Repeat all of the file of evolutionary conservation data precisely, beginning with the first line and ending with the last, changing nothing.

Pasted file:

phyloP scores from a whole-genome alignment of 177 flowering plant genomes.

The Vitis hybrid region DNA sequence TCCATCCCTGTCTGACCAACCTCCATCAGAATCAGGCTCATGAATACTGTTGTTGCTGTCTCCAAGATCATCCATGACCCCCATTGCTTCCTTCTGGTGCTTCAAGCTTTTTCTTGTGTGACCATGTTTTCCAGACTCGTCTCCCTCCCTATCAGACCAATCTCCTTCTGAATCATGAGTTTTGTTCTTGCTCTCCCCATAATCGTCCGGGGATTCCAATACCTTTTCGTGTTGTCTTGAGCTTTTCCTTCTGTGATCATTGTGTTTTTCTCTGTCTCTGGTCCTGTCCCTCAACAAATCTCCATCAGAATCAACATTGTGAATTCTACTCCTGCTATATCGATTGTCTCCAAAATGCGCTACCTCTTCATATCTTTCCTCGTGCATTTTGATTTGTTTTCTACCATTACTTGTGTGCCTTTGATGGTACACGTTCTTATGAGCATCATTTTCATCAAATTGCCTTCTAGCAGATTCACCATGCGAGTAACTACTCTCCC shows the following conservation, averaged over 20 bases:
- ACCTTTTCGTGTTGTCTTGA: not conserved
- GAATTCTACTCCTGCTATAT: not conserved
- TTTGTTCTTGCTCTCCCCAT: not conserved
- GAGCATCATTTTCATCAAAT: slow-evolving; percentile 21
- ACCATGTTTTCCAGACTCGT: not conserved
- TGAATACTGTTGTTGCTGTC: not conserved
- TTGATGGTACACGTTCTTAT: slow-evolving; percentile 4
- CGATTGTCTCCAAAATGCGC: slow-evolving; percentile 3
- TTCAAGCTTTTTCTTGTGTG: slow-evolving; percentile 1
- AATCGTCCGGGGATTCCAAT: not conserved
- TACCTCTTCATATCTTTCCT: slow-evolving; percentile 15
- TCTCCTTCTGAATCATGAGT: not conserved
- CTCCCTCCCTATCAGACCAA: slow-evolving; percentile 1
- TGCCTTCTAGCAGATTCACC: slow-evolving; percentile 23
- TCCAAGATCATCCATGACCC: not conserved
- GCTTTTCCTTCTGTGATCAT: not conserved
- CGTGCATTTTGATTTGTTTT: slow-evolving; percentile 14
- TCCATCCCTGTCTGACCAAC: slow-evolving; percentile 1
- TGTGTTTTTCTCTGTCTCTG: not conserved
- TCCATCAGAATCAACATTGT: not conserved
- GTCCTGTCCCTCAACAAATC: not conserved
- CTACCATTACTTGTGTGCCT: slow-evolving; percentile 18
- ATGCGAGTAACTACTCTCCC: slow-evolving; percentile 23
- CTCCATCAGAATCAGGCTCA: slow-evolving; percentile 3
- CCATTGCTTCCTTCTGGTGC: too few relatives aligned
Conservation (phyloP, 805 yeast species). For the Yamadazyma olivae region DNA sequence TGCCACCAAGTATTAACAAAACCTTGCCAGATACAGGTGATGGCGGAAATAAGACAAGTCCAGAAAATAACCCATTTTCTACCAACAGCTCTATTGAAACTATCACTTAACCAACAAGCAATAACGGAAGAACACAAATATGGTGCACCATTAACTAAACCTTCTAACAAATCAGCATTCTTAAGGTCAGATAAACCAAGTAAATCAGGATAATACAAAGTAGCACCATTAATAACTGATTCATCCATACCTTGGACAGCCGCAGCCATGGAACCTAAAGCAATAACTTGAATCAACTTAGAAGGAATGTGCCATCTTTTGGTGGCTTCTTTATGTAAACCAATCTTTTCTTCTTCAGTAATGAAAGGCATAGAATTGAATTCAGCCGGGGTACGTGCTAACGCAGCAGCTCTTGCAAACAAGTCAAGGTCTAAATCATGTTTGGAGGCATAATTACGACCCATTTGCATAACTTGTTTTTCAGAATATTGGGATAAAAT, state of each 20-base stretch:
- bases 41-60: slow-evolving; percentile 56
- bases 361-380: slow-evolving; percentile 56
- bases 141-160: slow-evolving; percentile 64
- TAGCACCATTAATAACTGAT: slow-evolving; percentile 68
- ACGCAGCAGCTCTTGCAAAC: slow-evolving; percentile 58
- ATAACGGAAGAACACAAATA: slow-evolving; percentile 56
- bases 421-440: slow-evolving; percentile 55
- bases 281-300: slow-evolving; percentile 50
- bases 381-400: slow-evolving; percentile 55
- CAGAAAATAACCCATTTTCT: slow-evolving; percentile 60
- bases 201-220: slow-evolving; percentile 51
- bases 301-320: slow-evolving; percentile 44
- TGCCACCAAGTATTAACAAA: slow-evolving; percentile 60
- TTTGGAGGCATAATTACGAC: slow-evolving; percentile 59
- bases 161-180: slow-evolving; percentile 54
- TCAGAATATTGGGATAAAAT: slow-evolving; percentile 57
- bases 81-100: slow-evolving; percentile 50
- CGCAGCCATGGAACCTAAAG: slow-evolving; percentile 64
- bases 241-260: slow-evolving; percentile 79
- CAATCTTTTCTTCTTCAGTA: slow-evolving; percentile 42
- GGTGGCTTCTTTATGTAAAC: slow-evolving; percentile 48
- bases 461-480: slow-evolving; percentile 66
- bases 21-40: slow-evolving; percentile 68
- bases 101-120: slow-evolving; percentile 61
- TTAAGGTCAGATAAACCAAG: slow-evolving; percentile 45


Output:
phyloP scores from a whole-genome alignment of 177 flowering plant genomes.

The Vitis hybrid region DNA sequence TCCATCCCTGTCTGACCAACCTCCATCAGAATCAGGCTCATGAATACTGTTGTTGCTGTCTCCAAGATCATCCATGACCCCCATTGCTTCCTTCTGGTGCTTCAAGCTTTTTCTTGTGTGACCATGTTTTCCAGACTCGTCTCCCTCCCTATCAGACCAATCTCCTTCTGAATCATGAGTTTTGTTCTTGCTCTCCCCATAATCGTCCGGGGATTCCAATACCTTTTCGTGTTGTCTTGAGCTTTTCCTTCTGTGATCATTGTGTTTTTCTCTGTCTCTGGTCCTGTCCCTCAACAAATCTCCATCAGAATCAACATTGTGAATTCTACTCCTGCTATATCGATTGTCTCCAAAATGCGCTACCTCTTCATATCTTTCCTCGTGCATTTTGATTTGTTTTCTACCATTACTTGTGTGCCTTTGATGGTACACGTTCTTATGAGCATCATTTTCATCAAATTGCCTTCTAGCAGATTCACCATGCGAGTAACTACTCTCCC shows the following conservation, averaged over 20 bases:
- ACCTTTTCGTGTTGTCTTGA: not conserved
- GAATTCTACTCCTGCTATAT: not conserved
- TTTGTTCTTGCTCTCCCCAT: not conserved
- GAGCATCATTTTCATCAAAT: slow-evolving; percentile 21
- ACCATGTTTTCCAGACTCGT: not conserved
- TGAATACTGTTGTTGCTGTC: not conserved
- TTGATGGTACACGTTCTTAT: slow-evolving; percentile 4
- CGATTGTCTCCAAAATGCGC: slow-evolving; percentile 3
- TTCAAGCTTTTTCTTGTGTG: slow-evolving; percentile 1
- AATCGTCCGGGGATTCCAAT: not conserved
- TACCTCTTCATATCTTTCCT: slow-evolving; percentile 15
- TCTCCTTCTGAATCATGAGT: not conserved
- CTCCCTCCCTATCAGACCAA: slow-evolving; percentile 1
- TGCCTTCTAGCAGATTCACC: slow-evolving; percentile 23
- TCCAAGATCATCCATGACCC: not conserved
- GCTTTTCCTTCTGTGATCAT: not conserved
- CGTGCATTTTGATTTGTTTT: slow-evolving; percentile 14
- TCCATCCCTGTCTGACCAAC: slow-evolving; percentile 1
- TGTGTTTTTCTCTGTCTCTG: not conserved
- TCCATCAGAATCAACATTGT: not conserved
- GTCCTGTCCCTCAACAAATC: not conserved
- CTACCATTACTTGTGTGCCT: slow-evolving; percentile 18
- ATGCGAGTAACTACTCTCCC: slow-evolving; percentile 23
- CTCCATCAGAATCAGGCTCA: slow-evolving; percentile 3
- CCATTGCTTCCTTCTGGTGC: too few relatives aligned
Conservation (phyloP, 805 yeast species). For the Yamadazyma olivae region DNA sequence TGCCACCAAGTATTAACAAAACCTTGCCAGATACAGGTGATGGCGGAAATAAGACAAGTCCAGAAAATAACCCATTTTCTACCAACAGCTCTATTGAAACTATCACTTAACCAACAAGCAATAACGGAAGAACACAAATATGGTGCACCATTAACTAAACCTTCTAACAAATCAGCATTCTTAAGGTCAGATAAACCAAGTAAATCAGGATAATACAAAGTAGCACCATTAATAACTGATTCATCCATACCTTGGACAGCCGCAGCCATGGAACCTAAAGCAATAACTTGAATCAACTTAGAAGGAATGTGCCATCTTTTGGTGGCTTCTTTATGTAAACCAATCTTTTCTTCTTCAGTAATGAAAGGCATAGAATTGAATTCAGCCGGGGTACGTGCTAACGCAGCAGCTCTTGCAAACAAGTCAAGGTCTAAATCATGTTTGGAGGCATAATTACGACCCATTTGCATAACTTGTTTTTCAGAATATTGGGATAAAAT, state of each 20-base stretch:
- bases 41-60: slow-evolving; percentile 56
- bases 361-380: slow-evolving; percentile 56
- bases 141-160: slow-evolving; percentile 64
- TAGCACCATTAATAACTGAT: slow-evolving; percentile 68
- ACGCAGCAGCTCTTGCAAAC: slow-evolving; percentile 58
- ATAACGGAAGAACACAAATA: slow-evolving; percentile 56
- bases 421-440: slow-evolving; percentile 55
- bases 281-300: slow-evolving; percentile 50
- bases 381-400: slow-evolving; percentile 55
- CAGAAAATAACCCATTTTCT: slow-evolving; percentile 60
- bases 201-220: slow-evolving; percentile 51
- bases 301-320: slow-evolving; percentile 44
- TGCCACCAAGTATTAACAAA: slow-evolving; percentile 60
- TTTGGAGGCATAATTACGAC: slow-evolving; percentile 59
- bases 161-180: slow-evolving; percentile 54
- TCAGAATATTGGGATAAAAT: slow-evolving; percentile 57
- bases 81-100: slow-evolving; percentile 50
- CGCAGCCATGGAACCTAAAG: slow-evolving; percentile 64
- bases 241-260: slow-evolving; percentile 79
- CAATCTTTTCTTCTTCAGTA: slow-evolving; percentile 42
- GGTGGCTTCTTTATGTAAAC: slow-evolving; percentile 48
- bases 461-480: slow-evolving; percentile 66
- bases 21-40: slow-evolving; percentile 68
- bases 101-120: slow-evolving; percentile 61
- TTAAGGTCAGATAAACCAAG: slow-evolving; percentile 45